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December 17, 2014
Water

Global community challenges World Bank’s misleading marketing of private water

Freedom from Debt Coalition, during the international week of action in Manila, Philippines.  

Photo credit: Rovik Obanil, Freedom from Debt Coalition, during the international week of action in Manila, Philippines.  Protest led by the Freedom from Debt Coalition.

The World Bank has been leading the charge to privatize water for decades, despite mounting evidence that corporate control of water is a threat to health, human rights, and democracy itself. The reason: The World Bank is not only a development institution, but it is also a shareholder and major investor in the water corporations whose interests it promotes. And it uses its clout to push public officials to enter private water contracts.

As one of the world’s largest funders of water projects, the World Bank has enormous influence through its loans alone. But it also directly trains and advises government officials, and produces a steady stream of slick research and marketing aimed at prioritizing profitability over public access to water.

World Bank markets Manila Water’s “successes”

A key tool for the Bank in marketing private water to public officials is its poster-child “success story” in Manila, Philippines, where the IFC designed a profitable contract and then purchased part of the contractor, Manila Water Company (MWC). By the IFC’s own definition, a conflict of interest occurs when “a decision or action taken by IFC in one capacity may be influenced by, or otherwise incompatible with, interests IFC may have in another capacity.” Pushing the government to privatize, designing a profitable contract, and taking an ownership stake in the corporate contractor which stands to benefit is a clear case, yet IFC officials deny any conflict of interest in the Manila case.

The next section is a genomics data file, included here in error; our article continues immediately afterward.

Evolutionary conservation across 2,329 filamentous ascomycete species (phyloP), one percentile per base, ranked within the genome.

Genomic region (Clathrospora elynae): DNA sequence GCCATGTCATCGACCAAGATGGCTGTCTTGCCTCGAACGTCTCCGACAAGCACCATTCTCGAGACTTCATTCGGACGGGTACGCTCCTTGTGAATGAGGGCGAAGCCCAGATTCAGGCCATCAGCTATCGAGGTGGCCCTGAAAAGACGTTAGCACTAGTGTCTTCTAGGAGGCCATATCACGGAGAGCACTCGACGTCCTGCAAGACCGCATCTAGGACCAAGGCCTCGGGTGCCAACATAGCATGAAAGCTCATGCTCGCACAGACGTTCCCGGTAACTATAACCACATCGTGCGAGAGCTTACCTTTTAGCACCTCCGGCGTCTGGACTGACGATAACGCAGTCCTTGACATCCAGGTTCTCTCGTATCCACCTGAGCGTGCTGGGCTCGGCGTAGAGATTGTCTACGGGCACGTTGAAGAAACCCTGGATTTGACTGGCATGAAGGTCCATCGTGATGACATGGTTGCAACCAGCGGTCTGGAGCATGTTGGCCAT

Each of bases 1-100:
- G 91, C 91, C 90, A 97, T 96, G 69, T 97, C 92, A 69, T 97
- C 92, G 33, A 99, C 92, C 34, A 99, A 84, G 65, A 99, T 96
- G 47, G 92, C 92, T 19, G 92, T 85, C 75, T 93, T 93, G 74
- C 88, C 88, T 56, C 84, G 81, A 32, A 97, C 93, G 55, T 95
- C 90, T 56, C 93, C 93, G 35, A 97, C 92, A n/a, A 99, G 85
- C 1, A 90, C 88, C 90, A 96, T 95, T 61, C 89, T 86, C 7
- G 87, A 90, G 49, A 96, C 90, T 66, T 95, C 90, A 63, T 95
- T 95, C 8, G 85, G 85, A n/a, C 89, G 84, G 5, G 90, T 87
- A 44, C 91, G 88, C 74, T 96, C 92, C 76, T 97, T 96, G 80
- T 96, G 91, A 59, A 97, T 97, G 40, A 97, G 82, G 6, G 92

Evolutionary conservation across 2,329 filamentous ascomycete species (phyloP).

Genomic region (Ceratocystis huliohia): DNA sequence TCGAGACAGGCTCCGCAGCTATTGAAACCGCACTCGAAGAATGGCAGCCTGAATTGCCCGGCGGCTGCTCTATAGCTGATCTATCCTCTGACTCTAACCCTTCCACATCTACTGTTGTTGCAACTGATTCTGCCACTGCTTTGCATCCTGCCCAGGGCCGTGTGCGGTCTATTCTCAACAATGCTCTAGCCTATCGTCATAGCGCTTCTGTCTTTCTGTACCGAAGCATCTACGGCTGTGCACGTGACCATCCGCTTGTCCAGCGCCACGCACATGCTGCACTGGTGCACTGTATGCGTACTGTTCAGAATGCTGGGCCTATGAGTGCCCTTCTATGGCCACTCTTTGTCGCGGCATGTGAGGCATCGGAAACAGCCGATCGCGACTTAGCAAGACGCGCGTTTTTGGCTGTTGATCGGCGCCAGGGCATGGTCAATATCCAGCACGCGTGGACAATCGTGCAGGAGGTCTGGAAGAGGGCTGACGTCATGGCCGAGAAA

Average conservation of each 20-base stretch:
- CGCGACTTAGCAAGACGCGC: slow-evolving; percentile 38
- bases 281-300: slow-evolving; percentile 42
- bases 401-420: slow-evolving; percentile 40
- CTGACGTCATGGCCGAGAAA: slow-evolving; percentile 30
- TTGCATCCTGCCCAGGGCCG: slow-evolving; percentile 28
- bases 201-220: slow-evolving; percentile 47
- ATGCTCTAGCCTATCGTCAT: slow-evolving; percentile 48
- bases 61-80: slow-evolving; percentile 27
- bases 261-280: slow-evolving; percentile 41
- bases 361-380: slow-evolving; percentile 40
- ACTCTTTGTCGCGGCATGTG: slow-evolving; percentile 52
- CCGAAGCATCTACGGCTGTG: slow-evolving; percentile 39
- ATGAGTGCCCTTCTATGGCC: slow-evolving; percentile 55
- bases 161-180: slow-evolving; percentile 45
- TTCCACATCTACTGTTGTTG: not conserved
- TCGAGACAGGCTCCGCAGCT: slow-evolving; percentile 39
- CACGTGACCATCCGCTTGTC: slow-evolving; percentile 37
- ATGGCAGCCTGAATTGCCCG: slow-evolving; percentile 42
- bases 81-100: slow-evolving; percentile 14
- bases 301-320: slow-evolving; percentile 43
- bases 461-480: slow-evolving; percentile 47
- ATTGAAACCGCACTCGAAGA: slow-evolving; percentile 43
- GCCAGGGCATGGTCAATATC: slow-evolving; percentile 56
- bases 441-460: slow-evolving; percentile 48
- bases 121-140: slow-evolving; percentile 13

Manila activist Jen Malonzo traveled to Washington last year to tell World Bank executives that the privatization there has been anything but a success, with people forced to choose between using safe water, paying their rent, or feeding their families. But her pleas have fallen on deaf ears. After MWC took the government to arbitration to demand additional rate hikes, Jen tried again, this time at the World Bank’s Manila office. She hoped to deliver a letter from local residents and activists demanding MWC withdraw its challenge and calling on the Bank to stop marketing Manila as a “success” around the world. But she was not allowed past the receptionist, and received no official response.

Unfortunately, the World Bank’s privatization of Manila’s water is not just a life-threatening tragedy for Manila’s residents. Because as long as the World Bank is allowed to continue its Ponzi-style marketing of one failing project to generate other projects, the suffering of Manila’s residents will be replicated in city after city around the world. For instance, in a June, 2012 workshop in Senegal, the World Bank presented the Manila “success story” to dozens of African government officials, and within months had secured agreements to carry out a similar role to privatize water in Benin and Mozambique.

Lagos resists privatization and World Bank misinformation

The media also reported that IFC had secured a contract to privatize the water in Lagos, Nigeria. But after we worked with Environmental Rights Action (ERA) to shine a media spotlight on the reported deal, and our members delivered 60,000 emails, letters, and phone calls to World Bank officials, the Bank declared that the proposal had been scrapped and would not proceed.

This is only the beginning of the high-stakes campaign to keep Lagos’ water public. Thousands of individuals and organizations from dozens of countries have signed the letter standing with ERA in its message to Lagos officials to say no to the World Bank and no to water privatization. As ERA’s Philip Jakpor declared: “We will resist any attempt to make Lagos the next Manila in the hands of the World Bank and its corporate cronies.”

A key tool for activists and public officials

It is time to stop the World Bank’s self-dealing and misleading marketing in its tracks. Last week, activists in Manila, Lagos, and other cities targeted for privatization stood together to say no to the World Bank and no to corporate control of water. And, since the World Bank has continued to promote the Manila model in blatant disregard of the testimony of Manila’s residents, we have collaborated to publish “Behind the World Bank’s Spin: Private Water’s Failures in Manila and Nagpur” which exposes the truth of the Manila story and of the World Bank’s agenda in promoting it.

Activists in Lagos and around the world are invited to use this tool to counter the World Bank’s misleading marketing and inform utility officials and decision-makers of the truth behind this dangerous spin.


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